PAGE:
Monday, July 29, 2019

The Advantages of Including Clinical Simulation in Nursing Education Research Paper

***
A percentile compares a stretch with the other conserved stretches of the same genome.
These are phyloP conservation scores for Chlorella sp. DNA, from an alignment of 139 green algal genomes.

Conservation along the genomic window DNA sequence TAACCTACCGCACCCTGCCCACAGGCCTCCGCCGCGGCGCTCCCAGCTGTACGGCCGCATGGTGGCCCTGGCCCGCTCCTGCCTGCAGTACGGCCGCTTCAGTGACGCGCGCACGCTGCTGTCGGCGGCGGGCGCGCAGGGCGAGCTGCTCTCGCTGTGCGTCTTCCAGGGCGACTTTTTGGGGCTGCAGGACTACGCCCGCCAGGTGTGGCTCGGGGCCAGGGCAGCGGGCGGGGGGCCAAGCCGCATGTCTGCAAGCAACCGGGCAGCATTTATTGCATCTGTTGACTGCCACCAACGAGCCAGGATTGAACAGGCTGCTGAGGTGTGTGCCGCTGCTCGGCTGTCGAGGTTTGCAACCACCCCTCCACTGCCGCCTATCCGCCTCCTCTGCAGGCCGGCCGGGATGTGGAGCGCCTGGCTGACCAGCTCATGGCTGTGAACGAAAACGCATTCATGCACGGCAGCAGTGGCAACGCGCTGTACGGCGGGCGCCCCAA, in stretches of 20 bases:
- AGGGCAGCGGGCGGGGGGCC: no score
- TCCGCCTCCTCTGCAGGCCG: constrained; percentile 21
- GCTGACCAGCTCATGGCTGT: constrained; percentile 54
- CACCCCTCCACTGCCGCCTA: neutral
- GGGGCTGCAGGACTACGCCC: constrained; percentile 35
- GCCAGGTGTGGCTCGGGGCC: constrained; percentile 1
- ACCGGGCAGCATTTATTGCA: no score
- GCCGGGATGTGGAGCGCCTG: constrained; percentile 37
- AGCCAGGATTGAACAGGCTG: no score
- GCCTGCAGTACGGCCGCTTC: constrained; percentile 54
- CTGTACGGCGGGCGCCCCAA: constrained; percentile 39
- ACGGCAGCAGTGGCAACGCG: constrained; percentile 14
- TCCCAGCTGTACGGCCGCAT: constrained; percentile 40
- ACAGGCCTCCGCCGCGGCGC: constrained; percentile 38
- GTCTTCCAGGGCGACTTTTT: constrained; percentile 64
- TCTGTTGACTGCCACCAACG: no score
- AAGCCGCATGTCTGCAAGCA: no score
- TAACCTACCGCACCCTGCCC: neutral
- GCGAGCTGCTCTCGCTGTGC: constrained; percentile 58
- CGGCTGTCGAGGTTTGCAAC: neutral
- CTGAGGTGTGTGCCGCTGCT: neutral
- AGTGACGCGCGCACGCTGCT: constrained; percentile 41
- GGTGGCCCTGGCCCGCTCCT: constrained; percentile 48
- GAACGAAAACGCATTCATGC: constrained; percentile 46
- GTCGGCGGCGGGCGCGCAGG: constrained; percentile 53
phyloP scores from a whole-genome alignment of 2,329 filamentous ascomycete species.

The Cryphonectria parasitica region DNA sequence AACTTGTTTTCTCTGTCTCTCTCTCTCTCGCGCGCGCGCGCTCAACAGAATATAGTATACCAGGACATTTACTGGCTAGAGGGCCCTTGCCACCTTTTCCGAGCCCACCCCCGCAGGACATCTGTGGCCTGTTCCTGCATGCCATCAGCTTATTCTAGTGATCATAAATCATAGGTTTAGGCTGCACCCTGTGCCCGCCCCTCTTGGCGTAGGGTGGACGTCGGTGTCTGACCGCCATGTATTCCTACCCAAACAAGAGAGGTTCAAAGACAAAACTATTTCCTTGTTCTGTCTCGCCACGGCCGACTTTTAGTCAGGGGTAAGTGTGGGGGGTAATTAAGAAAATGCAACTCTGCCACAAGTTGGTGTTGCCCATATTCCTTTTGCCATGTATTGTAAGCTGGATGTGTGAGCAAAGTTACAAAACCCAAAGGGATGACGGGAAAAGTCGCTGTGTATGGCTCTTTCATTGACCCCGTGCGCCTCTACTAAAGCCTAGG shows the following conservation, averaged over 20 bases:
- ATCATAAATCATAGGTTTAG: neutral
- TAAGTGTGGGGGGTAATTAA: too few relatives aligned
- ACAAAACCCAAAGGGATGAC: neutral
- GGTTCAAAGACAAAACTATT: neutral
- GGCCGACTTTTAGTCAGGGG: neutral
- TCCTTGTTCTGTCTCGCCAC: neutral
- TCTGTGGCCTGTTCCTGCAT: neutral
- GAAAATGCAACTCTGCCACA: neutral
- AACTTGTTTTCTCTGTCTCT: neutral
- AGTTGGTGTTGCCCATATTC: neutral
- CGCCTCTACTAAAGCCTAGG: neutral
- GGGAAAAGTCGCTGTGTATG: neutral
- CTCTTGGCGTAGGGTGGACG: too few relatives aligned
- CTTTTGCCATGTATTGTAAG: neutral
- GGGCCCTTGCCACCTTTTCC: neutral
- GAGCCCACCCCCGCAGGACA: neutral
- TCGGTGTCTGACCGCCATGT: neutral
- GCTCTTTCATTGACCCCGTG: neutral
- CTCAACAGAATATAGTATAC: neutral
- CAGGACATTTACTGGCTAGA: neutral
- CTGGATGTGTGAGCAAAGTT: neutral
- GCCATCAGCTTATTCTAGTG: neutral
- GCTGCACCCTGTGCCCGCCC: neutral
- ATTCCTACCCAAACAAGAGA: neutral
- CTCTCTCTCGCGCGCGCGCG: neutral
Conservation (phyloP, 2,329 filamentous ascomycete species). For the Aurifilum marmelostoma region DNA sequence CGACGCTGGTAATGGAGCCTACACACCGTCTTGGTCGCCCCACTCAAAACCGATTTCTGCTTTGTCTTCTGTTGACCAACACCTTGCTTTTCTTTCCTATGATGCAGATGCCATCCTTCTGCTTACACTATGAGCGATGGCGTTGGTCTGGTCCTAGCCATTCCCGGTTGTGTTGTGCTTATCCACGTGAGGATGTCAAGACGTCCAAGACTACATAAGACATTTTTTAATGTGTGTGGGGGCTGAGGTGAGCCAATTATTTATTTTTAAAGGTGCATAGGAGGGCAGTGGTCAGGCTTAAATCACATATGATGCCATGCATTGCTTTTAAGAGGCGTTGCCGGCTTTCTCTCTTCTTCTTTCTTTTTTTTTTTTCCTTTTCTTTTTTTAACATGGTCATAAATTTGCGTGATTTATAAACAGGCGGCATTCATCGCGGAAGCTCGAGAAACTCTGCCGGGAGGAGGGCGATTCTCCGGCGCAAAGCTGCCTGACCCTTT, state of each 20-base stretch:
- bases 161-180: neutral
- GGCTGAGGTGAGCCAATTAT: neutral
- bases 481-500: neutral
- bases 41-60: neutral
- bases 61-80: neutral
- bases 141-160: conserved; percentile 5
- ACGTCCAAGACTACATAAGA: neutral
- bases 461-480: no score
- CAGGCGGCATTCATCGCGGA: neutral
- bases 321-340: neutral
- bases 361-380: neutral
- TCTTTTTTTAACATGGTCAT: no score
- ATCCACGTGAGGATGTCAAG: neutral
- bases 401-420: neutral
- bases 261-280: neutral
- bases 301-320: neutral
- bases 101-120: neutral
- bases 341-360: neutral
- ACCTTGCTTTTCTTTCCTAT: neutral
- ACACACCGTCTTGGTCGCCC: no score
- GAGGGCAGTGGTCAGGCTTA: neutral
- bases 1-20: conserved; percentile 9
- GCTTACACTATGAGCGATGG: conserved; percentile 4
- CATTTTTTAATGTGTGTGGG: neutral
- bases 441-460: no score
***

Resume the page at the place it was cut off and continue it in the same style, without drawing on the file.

The Advantages of Including Clinical Simulation in Nursing Education - Research Paper Example This way, the individual is fully engaged in something that he might otherwise just read about or watch someone else doing. However, in most situations, people are just asked to â€Å"watch and learn† and be expected to automatically imbibe what is being taught. Somehow, for most people, this is not enough, especially for those in jobs that would require actual practice before they apply what they have learned. Nursing is one example of a career that would need much practical experience before implementation as a career. Since nurses are entrusted with the lives of their patients, having no clue as to what to do with them in actual practice, no matter if they are just new in their profession, is no excuse. It would be a risky and unprofessional thing to do. Lacking practical experience, nursing students cannot just rely on their theoretical knowledge gained from school. New Training Technique One new development in nursing education is the use of clinical simulation. This is a teaching methodology that provides students with learning experiences closely resembling real-life circumstances that they are likely to encounter in their professional practice. â€Å"Simulated clinical experience requires immersing students in a representative patient-care scenario, a setting that mimics the actual environment with sufficient realism to allow learners to suspend disbelief† (Waxsman:29). Faced with a simulated environment, they gain familiarity with situations that they will most probably encounter in their future profession. They get to see the real equipment to be used, the set up in a clinical environment, and get an idea of how it feels like to be in a clinic, hospital room or operating room. In this method, student nurses get the opportunity to use a lifelike high-fidelity manikin which is interactive and realistic (Jeffries: 56). Different scenarios that nurses are likely to encounter with their patients are played out during simulation sessions that would summon their skills and knowledge. The manikin would serve as a sample patient that the nurses can attend to depending on the symptoms presented. High and low-fidelity manikins as well as skill and task trainers, virtual reality trainers, computer-based simulators and scenarios and even standardized patients comprise the simulation education package (Jeffries: 60). In clinical simulation, they get exposed to various scenarios and are supposed to apply what they have learned in a safe and controlled environment that will not risk the safety and life of any patient. This is very much different from the traditional teaching methods that nursing students have been accustomed to such as lectures, discussions, role-play and laboratory practice, as these may no longer be effective (Waxman:30). What is currently being promoted in education is the adherence to constructivist pedagogical approaches wherein more active, experiential learning strategies reflect real world practices. Parke r & Myrick (42) contend that clinical simulation has constructivist pedagogical underpinnings fostering interpretive, generative learning which is suited to the promotion of transformative learning. Through the use of clinically- simulated scenarios, students engage in concrete experiences likely to be done in their future practice. The Process of Clinical Simulation Human patient simulation (HPS) is the technology behind clinical simulation in nursing education. Bearnson and Wiker (422) explain that a human-like manikin designed with human-like responses and function is controlled by a computer by the

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